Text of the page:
Western Australia’s Police Minister Paul Papalia says he’s ploughing ahead with changes to the state’s gun laws in the wake of a fatal shooting, but the process won’t be sped up.
The Wheatbelt town of Kellerberrin, about 200km east of Perth, was plunged into lockdown for a number of hours on Thursday after 25-year-old Lachlan Bowles shot dead co-worker Terry Czernowski.
Bowles was found that afternoon in a paddock about 20km north of the town, where nearly three hours of police negotiations broke down and the shooter took his own life.
Mr Papalia addressed the media early on Friday afternoon, using the opportunity to spruik the Labor Cook government’s proposed reforms to gun laws.
“We’re in the midst of rewriting the Firearms Act for the first time in 50 years,” Mr Papalia said.
“We’re on time, the work is being done, a draft will be completed soon, and will be released to the public before it’s brought into the parliament.”
The updated laws are expected to toughen storage obligations and implement mandatory and recurring mental health checks for gun owners.
Mr Papalia echoed sentiments shared by former Premier Mark McGowan, who said the laws, once in effect, would be “the toughest in Australia.”
But he insists the bill won’t be rushed.
“This has been methodical, this has been widely consulted, continues to be consulted,” Mr Papalia said.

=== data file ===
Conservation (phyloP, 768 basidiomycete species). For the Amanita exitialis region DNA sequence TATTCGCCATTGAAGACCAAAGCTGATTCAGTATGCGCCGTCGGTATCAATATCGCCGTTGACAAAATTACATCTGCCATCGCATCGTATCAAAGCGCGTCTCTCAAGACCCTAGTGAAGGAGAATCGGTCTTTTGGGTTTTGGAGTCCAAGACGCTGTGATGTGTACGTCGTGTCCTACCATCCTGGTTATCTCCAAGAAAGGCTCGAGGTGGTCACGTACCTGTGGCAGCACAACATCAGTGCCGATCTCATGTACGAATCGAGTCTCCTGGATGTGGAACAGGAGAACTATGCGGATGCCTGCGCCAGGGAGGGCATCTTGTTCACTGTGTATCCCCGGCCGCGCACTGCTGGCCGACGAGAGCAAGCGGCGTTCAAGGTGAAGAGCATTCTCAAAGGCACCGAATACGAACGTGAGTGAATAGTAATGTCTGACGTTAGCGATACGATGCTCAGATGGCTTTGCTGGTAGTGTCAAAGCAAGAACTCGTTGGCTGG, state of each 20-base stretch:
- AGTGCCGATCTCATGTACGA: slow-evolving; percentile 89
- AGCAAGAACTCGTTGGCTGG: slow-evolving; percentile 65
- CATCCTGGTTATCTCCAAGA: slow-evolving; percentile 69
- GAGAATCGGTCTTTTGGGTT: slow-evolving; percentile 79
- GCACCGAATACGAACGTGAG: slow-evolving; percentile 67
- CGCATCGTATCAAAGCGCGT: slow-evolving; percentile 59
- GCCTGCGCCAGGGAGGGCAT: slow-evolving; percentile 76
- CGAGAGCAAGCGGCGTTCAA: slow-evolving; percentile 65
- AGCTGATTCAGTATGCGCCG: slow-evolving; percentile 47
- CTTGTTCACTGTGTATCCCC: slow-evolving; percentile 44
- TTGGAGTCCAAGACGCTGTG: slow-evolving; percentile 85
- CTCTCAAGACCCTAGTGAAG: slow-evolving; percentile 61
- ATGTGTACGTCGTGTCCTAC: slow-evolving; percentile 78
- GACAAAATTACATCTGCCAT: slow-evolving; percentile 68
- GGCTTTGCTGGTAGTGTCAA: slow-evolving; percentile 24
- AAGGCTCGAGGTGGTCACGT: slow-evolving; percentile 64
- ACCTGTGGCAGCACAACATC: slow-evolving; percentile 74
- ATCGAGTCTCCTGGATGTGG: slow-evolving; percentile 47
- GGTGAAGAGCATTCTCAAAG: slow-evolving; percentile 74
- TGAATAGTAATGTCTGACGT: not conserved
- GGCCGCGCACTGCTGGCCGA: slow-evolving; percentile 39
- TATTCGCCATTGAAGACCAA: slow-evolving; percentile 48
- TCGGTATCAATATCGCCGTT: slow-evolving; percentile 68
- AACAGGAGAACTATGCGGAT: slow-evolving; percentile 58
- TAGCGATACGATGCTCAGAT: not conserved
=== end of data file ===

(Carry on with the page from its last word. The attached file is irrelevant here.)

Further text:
“There will be a public draft released for public comment, including from the Opposition, and I look forward to their support.”
The gun law reforms have again been dragged into the spotlight, with questions around the Firearms Act raised in May after a 15-year-old boy allegedly fired three rounds from a hunting rifle at his Two Rocks high school.
Speaking on the Kellerberrin shooting itself, Mr Papalia revealed police were concerned Bowles would open fire on any aircraft they sent to the scene.
“It was a very confronting situation … police had to consider threats to their aircraft, and their personnel,” Mr Papalia said.
Mr Papalia said it would have been especially confronting for specialist police officers.
“They’re trained for these incidents but there’s nothing like fronting up to someone who wants to shoot you,” he said.
The Minister remained tight-lipped on the specifics of the incident, maintaining it’s still under investigation.
That includes Bowles’ motivation, reports he was wearing a swastika armband and waved a Nazi flag, and the nature of his relationship with Mr Czernowski.
It’s understood Bowles was licensed to use a number of firearms, although it’s unclear if the high-powered rifle and handgun he used on Thursday were registered to him.